"Beer in Colorado" is dedicated to that divine elixir born of the marriage of water, malt, hops, and yeast as interpreted
by those living in Colorado. Follow the author as he visits every brewery in the state, creates experimental homebrews,
attends beer festivals, tries interesting beers from around the world, and spreads the good word of beer. Prost!

Tuesday, April 8, 2014

Conquering Boulder (For Now)

Short lived victories are victories nonetheless.  When A-Basin blows enough snow for Fourth of July skiing, that’s a victory even if the slopes are slush by the fifth.  When the Colorado Rockies hit a homer in the first inning, they’ll celebrate the run even when a routing in the ninth is imminent.  And, when beer geeks like me and Nicole “conquer” a city—visit every brewery within city limits—we’ll cheers to that even as new breweries are under construction, ready themselves for opening and nullify our accomplishment.  That’s the situation in which Nicole and I find ourselves; after recently stopping by The Kettle & Stone Brewing Co., Sanitas Brewing Co., and J. Wells Brewery, we’ve drank at every brewery in Boulder.  For now.  In fact, this is the second time we’ve been able to claim such a feat; Boulder just won’t stay down. 

Kettle & Stone
First up, Kettle & Stone, located well north of central Boulder in the grasslands off Diagonal Highway and tucked deep into a business park complex.  It’s far from the hustle and bustle of college kids and the panhandling hippies of Pearl Street; it’s a quiet nook surrounded by suburban homes, prairie dogs, and the occasional passing freight train.  It is place that’s found only if sought; one doesn’t simply stumble upon Kettle & Stone.

Aside from a catalog-bought beer flag staked into the front lawn, there’s not much signage indicating there’s a brewery waiting within.  Kettle & Stone writes their name on the front door and on the sign at the parking lot entrance but neither really pop out to the passing driver; at a glance, the sign for Kettle & Stone might as well be for a tech company or a welding service.

The interior is a bit comfier.  A corner lounge with leather couch, butcher block-thick slabs of wood acting as high-top tables (as well as the bar top), and metal/wood/chalkboard accents behind the bar makes Kettle & Stone a welcoming little oasis of creativity in a gray, faceless setting. 

Nicole ordered the house ginger ale and I had tasters of Momentum IPA (5.7% ABV), American Bold Ale (7.2% ABV), and American Bold’s bigger brother, Bolder (11.7% ABV).

Left to right: Momentum, American Bold Ale, Bolder 
Technically not sessionable (but, in practice, sessionable), Momentum is a brassy orange color.  It’s not entirely opaque but it’s not entirely see-through, either.  The aroma is quite faint and one could almost say this IPA is bready, more yeast-forward than hop-forward.  The flavor, likewise, is light on hops and very mild on bitterness.  There’s a little lingering bitter in the aftertaste but nothing significant.  Overall, the flavor is akin to orange citrus with the tamest touch of hops.  It’s an intro-level IPA, a great beer to introduce to the hop adverse.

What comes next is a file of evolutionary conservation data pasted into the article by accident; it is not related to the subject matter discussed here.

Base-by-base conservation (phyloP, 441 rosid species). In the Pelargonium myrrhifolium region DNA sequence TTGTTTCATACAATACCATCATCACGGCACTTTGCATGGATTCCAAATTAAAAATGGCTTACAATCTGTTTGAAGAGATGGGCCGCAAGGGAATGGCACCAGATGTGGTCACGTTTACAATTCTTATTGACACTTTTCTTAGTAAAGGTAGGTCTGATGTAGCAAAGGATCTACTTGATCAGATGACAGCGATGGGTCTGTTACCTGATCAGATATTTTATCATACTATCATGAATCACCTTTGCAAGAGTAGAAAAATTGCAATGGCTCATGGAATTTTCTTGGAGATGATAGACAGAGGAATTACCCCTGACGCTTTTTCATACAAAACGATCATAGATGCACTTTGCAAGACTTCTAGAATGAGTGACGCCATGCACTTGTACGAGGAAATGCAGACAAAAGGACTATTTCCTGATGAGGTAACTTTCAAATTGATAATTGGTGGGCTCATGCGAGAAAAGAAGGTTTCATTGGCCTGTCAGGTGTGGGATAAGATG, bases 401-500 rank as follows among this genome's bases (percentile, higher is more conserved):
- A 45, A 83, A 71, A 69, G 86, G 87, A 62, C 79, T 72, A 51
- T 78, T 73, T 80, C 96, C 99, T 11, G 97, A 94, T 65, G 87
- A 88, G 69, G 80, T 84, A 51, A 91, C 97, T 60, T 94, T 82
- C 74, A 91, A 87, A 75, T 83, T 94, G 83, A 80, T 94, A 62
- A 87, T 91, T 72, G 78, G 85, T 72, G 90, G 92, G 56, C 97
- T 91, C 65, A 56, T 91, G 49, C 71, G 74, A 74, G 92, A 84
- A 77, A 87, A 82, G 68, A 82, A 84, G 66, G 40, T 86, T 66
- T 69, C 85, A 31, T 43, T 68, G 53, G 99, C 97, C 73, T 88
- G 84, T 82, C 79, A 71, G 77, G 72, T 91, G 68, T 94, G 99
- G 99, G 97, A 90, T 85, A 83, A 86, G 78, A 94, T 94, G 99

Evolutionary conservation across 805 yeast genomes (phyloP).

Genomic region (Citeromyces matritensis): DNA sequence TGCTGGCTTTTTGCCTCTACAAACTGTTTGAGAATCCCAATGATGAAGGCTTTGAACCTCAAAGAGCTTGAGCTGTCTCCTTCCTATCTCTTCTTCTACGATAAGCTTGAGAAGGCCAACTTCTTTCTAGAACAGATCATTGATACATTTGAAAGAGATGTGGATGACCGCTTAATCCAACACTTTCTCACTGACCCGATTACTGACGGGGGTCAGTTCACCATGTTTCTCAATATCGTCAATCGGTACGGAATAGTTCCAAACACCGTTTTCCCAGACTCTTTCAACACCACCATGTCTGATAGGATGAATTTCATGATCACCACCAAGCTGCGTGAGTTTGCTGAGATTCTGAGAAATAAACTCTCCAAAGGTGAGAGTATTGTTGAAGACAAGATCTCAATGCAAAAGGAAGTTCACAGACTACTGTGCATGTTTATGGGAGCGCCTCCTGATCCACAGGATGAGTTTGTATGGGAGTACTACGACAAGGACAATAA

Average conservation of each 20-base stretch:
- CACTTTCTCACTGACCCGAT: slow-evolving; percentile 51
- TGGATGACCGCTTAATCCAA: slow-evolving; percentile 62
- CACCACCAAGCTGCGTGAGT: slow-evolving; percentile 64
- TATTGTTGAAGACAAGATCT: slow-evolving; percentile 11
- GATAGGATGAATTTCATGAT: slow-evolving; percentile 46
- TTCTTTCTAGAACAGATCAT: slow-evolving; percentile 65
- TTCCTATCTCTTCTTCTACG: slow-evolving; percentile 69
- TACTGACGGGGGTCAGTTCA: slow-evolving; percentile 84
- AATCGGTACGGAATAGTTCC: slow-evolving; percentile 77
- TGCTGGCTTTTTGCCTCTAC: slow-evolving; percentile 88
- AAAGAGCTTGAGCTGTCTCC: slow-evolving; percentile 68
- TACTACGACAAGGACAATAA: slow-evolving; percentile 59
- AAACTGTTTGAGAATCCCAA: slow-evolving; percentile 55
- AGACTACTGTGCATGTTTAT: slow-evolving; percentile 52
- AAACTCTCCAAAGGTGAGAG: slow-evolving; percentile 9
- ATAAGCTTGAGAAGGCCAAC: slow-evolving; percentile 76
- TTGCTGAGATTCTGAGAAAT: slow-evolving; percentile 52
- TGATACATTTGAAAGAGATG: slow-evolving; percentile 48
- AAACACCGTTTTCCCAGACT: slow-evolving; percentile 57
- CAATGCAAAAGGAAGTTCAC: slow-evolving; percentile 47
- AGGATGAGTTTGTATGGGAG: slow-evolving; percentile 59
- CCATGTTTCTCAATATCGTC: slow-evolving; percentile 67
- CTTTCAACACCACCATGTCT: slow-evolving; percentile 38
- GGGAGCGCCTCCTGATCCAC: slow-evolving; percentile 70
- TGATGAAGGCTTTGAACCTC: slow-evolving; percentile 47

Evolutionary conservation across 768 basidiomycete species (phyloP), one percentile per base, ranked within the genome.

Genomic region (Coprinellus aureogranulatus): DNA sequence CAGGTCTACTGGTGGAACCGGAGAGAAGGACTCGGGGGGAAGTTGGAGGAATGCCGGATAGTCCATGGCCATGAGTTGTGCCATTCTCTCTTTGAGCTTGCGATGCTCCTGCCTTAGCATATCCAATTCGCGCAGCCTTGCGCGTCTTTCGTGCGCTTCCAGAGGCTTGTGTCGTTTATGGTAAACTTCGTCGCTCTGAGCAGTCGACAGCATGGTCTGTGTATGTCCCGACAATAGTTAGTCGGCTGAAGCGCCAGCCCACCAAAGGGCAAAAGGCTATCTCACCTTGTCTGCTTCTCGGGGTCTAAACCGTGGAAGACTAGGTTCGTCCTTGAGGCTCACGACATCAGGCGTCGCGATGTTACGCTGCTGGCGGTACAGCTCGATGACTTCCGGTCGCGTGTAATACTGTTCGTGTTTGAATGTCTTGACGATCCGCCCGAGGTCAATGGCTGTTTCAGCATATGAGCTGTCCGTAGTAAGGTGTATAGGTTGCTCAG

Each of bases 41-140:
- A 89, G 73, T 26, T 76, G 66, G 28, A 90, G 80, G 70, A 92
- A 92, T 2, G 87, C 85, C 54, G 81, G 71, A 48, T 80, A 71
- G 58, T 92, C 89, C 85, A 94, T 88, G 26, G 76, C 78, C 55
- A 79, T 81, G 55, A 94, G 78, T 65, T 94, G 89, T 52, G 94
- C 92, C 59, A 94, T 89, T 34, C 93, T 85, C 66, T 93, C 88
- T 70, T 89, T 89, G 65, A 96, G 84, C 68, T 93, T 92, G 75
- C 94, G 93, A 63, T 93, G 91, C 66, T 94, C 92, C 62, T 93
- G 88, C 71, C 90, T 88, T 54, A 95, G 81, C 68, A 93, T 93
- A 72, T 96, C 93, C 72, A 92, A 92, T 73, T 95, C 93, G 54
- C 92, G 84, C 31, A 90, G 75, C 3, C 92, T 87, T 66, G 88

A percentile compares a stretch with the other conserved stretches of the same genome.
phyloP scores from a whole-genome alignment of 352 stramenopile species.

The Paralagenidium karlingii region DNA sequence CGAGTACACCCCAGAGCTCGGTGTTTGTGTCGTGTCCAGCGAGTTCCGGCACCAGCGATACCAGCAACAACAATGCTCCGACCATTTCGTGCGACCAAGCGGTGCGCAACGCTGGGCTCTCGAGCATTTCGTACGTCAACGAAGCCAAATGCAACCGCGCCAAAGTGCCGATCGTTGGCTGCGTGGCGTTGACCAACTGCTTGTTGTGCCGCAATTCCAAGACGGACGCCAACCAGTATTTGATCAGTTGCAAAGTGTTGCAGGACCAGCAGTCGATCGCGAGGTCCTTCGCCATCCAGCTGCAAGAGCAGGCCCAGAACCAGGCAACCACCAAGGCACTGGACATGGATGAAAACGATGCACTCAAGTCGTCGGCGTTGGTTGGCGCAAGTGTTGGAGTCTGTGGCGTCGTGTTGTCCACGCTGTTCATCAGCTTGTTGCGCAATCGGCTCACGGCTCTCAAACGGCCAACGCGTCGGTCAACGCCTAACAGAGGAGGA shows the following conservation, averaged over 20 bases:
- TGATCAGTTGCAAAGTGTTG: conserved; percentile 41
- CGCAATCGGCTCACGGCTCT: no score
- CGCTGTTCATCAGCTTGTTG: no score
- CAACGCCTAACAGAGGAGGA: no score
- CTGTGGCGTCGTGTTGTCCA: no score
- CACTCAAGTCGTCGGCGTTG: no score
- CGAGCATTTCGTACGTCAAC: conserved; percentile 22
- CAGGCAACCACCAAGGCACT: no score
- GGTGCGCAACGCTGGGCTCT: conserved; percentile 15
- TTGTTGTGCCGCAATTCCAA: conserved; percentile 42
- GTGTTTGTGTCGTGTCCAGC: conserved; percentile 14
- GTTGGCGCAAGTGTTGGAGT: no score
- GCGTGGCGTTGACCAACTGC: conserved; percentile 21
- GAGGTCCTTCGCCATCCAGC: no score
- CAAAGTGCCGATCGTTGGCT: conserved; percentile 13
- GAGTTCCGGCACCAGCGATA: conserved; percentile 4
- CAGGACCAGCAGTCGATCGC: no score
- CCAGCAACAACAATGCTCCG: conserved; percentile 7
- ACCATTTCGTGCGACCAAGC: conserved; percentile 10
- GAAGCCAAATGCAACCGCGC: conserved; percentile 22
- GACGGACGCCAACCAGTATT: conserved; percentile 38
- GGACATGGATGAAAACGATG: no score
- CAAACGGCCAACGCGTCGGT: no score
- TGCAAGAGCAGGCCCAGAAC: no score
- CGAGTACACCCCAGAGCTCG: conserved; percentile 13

American Bold Ale is essentially clear and boasts a deep ruby/amber color.  Scents of caramel and toffee abound.  Upon first sip, this beer reveals itself as a thick and creamy elixir resplendent with caramel flavors and aggressive hops. 

The ‘roided up version of American Bold Ale, Bolder looks like its weaker brethren except a shade darker.  There’s both a big hop and big malt nose to this monster and complex malt flavors of raisin and leather and underlying sweetness make Bolder an experts-only beer.  The 11.7% ABV makes itself know with an alcohol burn that continues to build with each swallow.

Leaving Kettle & Stone—that beer sanctuary in the steppes—we headed south, followed the tracks of the aforementioned freight train, and came across yet another complex, this one a bit grittier, more industrial than the white-collar surroundings of Kettle & Stone.  Metal siding, raised loading dock doors, and one, simple, owl-bedecked white sign reading “Sanitas Brewing Co.,” greeted us as we parked our car.  It seemed like a good setting to off a stoolie or conduct a covert meeting with the CIA.  Then we saw a sign for the taproom pointing us around the corner and, oh, what a difference a corner makes!

A pergola of weathered wood sporting a large, rusted cut-out of the Sanitas owl waited on the other side of the warehouse, beckoning us, welcoming us.  The rustic warmth of Sanitas’ entrance stands in stark contrast to the monochromatic box that is the rest of the building. 

Once inside, I was blown away by the hip and artistic ambiance.  The Sanitas taproom may not be the most beautiful taproom I’ve ever seen but its right up there (it certainly features the largest disproportion between exterior and interior beauty).  Natural wood drop-down panels mask the gaping maw of the vast, black ceiling, floor-to-ceiling glass walls partition the brew room and a small conference room from the taproom, bright, white tiling behind the bar recalls the architecture of an old-timey train depot, and the spacious patio runs alongside an active railroad; in Denver, it’s fun to raise a glass to the Light Rail as it passes Strange Brewing Company’s biergarten; it’s the same principle at Sanitas—it’s just that the train is on a much, much larger scale.